The Australia Party was a minor political party established initially in 1966 as the Liberal Reform Group. As the Australia Party they became influential, particularly in the landmark 1972 federal election when their preferences assisted the Australian Labor Party to victory – ending 23 years of Liberal/Country Coalition government.
|Leader||Reg Turnbull (1969-1970)|
|Preceded by||Liberal Reform Group|
|Merged into||Australian Democrats|
|Ideology||Opposition to conscription, social liberalism|
The Australia Party grew out of the Liberal Reform Group, a group of members of the Liberal Party of Australia and Independents who opposed the party's policy of conscription and military involvement in the Vietnam War. The leading figure in this group was a businessman, Gordon Barton, who was assisted in the funding by Ken Thomas of TNT Transport and with the party organisation and branch establishment by Nick Gorshenin, Sydney shark meshing contractor and North Sydney council alderman.
In 22 October 1966, when US President Lyndon B. Johnson visited Sydney, Gordon Barton and Ken Thomas sponsored a full page advertisement in the Sydney Morning Herald lamenting the involvement of Australian troops in the Vietnam War. At this time no political party was opposed to Australian involvement in the war. Nick Gorshenin rang Gordon Barton that evening and they decided to form the Liberal Reform Group. They used their various contacts to establish the initial branches in Sydney, Melbourne, Brisbane, Newcastle and Gold Coast.
The "Australia Party" name was adopted in 1969 by which time it was also attracting disaffected Australian Labor Party (ALP) supporters. The party contested state and federal elections, achieving its best results in 1972. Though failing to win any seats, by directing their preferences to the ALP, they greatly assisted them to win government for the first time since 1949. Its poll performance declined a little in 1974 and again in the 1975 federal election, however by this stage the Australia Party had replaced the Democratic Labor Party as the 4th party after Labor, Liberal and Country parties.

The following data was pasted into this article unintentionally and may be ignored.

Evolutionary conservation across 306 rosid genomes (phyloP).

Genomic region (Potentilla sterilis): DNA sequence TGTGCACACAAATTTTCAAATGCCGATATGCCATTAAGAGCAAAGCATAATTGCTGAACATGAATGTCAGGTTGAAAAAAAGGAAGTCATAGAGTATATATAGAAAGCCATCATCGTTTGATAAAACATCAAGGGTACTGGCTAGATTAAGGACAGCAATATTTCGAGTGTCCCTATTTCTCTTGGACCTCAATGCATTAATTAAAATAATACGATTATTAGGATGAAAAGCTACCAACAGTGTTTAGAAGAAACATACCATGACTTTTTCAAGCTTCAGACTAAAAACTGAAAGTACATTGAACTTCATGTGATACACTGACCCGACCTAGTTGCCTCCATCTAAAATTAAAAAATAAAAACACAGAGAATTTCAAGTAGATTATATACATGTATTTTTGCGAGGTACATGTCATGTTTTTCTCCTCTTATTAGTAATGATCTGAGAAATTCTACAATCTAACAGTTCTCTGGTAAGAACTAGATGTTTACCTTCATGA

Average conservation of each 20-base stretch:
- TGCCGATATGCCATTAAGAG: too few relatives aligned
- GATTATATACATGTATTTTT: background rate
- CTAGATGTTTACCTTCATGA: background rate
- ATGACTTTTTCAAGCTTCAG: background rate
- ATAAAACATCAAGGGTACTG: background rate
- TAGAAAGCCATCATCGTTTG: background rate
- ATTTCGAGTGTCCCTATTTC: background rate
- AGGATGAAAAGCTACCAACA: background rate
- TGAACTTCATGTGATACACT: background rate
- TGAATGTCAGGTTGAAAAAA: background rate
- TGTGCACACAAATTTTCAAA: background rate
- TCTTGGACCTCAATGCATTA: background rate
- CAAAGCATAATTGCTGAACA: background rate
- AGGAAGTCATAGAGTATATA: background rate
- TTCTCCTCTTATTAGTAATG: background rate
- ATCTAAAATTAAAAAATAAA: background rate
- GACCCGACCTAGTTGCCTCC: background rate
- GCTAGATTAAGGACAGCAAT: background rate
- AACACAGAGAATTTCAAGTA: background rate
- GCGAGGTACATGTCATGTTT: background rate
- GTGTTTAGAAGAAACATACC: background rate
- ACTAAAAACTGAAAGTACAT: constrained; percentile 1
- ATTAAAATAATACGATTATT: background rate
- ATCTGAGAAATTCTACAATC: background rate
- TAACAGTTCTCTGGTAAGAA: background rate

Subsequently, the party allied itself with the New Liberal Movement in the formation of the Australian Democrats for the 1977 federal election. However, a rump party continued to field separate candidates up until the 1980 election, and as late as the 1982 Flinders by-election. Significant figures in the Australia Party were Senator Reg Turnbull (elected as an independent but Australia Party leader from 1969–1970), and journalist Alan Fitzgerald, then a member of the elected Australian Capital Territory Advisory Council.
An important aspect of the Australia Party and later Australian Democrats is they nullified then overtook the minority influence of the Democratic Labor Party that had wielded much influence in post war federal and state politics. The Australia Party altered the power dynamics and the Australia Democrats continued that role until they were succeeded by the Greens in the 2004 federal election.